Sometimes I fear that we spend far too much time discussing, analysing and theorising (and I speak as someone who is as guilty of that as anyone else). We just need to get on with what we are called to do. It was stated that this report 'is the voice of your country... it introduces you to the people you are ministering to'. Actually it does nothing of the sort. It is a statistical analysis of some trends in society – but the only way I will be introduced to the people I am ministering to, is to get out and meet them! I think it's called incarnational.

As for the report itself, I don't think that I learned anything new – apart from the one statistic that 17 per cent of Scots claim to be born again. I just don't believe that one. And neither does any Scottish church leader I know. I suspect this is taking an American cultural understanding, with a very vague definition of what commitment to Jesus means and putting two and two together and making 17. However it was encouraging that my instinct that young people (18-24) are more open to the gospel and that expository preaching is a mark of a growing church, was confirmed.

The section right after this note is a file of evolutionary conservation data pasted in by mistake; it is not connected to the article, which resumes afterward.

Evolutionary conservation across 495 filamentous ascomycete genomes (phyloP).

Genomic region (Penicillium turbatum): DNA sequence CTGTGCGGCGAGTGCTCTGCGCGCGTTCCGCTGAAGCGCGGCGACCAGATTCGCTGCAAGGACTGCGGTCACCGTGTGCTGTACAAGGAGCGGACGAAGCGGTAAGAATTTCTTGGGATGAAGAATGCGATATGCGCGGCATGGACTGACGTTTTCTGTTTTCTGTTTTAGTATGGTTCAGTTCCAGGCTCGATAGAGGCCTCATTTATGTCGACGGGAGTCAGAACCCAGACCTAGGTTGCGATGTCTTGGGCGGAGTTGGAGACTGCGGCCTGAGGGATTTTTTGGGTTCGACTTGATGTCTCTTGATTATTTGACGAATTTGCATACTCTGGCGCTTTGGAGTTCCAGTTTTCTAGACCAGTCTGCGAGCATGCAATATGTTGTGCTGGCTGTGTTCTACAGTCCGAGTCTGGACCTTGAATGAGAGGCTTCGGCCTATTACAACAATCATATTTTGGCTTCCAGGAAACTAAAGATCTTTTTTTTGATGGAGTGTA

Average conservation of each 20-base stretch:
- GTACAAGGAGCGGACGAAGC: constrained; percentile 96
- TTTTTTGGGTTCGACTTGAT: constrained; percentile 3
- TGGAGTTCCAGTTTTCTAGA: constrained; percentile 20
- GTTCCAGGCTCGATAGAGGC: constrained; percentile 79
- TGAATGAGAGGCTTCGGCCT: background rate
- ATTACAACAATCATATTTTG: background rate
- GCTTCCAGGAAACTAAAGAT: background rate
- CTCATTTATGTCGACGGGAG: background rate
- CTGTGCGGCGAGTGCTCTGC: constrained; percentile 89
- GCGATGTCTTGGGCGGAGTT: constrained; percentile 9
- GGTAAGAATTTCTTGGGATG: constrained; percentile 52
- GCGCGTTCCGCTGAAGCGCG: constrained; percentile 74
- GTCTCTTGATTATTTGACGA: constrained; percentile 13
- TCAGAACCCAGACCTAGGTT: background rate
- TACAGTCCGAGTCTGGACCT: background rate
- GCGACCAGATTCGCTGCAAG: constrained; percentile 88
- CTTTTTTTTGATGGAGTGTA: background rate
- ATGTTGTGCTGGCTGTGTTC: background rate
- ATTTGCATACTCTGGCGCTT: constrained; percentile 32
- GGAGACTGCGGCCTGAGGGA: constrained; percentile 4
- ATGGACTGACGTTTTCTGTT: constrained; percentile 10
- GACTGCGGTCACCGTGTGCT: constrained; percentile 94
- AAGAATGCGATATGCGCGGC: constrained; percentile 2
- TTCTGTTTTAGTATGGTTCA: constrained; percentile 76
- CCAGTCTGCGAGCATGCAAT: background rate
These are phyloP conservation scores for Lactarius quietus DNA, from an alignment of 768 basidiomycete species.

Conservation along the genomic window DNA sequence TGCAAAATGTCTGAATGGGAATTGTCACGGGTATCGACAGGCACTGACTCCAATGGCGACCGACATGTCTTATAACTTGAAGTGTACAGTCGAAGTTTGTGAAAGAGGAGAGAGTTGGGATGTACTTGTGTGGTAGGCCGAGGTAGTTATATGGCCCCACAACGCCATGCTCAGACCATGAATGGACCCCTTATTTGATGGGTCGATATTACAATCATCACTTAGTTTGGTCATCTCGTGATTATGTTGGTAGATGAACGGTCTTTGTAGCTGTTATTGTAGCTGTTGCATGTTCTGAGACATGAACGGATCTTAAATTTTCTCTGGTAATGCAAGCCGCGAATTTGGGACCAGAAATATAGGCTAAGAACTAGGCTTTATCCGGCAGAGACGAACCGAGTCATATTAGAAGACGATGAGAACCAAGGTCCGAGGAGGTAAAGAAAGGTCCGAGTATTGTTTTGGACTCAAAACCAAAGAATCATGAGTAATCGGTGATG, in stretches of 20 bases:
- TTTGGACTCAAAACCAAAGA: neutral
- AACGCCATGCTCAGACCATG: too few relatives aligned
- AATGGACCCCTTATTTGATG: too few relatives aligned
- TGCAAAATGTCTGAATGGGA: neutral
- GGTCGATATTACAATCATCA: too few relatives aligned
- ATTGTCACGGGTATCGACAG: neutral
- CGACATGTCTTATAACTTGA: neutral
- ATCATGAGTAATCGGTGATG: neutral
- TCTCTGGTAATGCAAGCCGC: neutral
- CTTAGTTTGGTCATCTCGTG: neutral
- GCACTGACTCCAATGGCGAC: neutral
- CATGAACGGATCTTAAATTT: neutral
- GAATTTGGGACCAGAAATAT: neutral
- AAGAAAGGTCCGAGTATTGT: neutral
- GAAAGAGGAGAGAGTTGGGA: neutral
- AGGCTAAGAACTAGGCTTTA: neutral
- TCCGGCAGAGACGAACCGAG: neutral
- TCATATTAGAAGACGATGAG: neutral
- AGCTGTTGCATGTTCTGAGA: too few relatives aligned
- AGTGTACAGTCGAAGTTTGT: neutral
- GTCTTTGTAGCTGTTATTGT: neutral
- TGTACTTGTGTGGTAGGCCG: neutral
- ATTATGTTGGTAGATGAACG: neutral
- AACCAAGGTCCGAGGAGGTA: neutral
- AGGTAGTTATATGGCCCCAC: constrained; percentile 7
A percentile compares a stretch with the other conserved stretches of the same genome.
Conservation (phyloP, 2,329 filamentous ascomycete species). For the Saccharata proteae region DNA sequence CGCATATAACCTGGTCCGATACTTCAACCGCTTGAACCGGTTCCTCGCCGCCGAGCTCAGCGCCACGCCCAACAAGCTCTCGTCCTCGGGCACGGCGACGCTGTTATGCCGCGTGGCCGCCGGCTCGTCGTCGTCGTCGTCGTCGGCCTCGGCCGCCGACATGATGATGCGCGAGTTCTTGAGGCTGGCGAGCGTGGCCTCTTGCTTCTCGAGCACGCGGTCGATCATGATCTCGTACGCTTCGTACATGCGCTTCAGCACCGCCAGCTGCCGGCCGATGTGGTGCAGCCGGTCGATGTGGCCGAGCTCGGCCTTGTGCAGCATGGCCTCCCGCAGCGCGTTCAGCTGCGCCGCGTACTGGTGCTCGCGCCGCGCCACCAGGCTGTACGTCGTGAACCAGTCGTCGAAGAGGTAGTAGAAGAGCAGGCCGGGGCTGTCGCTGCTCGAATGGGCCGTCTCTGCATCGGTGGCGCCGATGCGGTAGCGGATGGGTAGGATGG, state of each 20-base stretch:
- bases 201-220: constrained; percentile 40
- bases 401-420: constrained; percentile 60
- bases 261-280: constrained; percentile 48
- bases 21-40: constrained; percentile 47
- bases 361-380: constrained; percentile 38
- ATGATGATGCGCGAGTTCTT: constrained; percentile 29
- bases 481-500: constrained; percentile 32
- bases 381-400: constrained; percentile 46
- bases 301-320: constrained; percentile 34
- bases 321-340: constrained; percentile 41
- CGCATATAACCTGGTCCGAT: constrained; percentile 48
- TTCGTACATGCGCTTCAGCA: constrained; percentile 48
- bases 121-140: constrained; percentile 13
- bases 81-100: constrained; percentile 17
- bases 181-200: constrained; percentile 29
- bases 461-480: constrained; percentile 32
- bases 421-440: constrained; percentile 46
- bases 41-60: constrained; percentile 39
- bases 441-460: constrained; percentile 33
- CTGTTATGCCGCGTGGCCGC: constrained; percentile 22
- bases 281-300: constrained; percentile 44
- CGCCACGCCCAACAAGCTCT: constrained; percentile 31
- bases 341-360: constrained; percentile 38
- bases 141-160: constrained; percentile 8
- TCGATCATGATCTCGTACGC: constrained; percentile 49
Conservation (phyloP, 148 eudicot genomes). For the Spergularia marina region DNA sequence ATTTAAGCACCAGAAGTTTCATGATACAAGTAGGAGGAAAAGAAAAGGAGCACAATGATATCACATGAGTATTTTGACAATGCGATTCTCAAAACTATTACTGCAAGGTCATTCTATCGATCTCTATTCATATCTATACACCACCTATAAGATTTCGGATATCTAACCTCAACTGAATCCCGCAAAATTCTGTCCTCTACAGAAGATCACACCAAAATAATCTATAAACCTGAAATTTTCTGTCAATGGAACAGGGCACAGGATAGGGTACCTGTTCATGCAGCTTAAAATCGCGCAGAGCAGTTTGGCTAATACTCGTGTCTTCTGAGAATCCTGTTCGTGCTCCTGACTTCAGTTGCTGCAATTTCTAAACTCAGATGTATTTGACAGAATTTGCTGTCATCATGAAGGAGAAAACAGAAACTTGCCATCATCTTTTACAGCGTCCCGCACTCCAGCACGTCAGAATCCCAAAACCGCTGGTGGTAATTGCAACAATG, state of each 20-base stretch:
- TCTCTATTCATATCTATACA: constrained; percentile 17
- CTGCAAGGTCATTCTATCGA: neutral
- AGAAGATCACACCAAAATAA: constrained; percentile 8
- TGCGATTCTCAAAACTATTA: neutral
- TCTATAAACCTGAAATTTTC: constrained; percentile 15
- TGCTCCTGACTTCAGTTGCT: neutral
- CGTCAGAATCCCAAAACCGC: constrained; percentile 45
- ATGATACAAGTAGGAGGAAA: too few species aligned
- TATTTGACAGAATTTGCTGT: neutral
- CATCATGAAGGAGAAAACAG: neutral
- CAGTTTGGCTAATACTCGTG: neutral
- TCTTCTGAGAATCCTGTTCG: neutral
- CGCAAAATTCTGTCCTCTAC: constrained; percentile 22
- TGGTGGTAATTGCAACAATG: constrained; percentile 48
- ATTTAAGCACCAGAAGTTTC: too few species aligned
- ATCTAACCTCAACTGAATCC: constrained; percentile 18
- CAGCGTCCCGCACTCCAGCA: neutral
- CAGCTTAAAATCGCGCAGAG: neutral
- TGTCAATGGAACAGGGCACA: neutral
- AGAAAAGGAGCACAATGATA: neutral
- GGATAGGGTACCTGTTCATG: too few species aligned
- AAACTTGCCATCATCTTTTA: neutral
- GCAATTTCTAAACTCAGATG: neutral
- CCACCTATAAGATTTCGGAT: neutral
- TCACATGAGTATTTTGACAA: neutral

We are not in the marketing business, seeking to find out what people want from the church so that we can provide it

There is one other caveat about the whole report. It seeks to find out what people want from the Church. But we are not in the marketing business, seeking to find out what people want from the church so that we can provide it. I often get non-Christians telling me how the church should be run, what we should believe and what we should provide. But it's not up to non-Christians to run the church – it's up to Christ. It's His church. Our responsibility is to recognise Him as the head and seek to follow. I suspect as we become more and more the bride of Christ, it may not be what people think they want, but it is what they need and it will be what draws them to Him.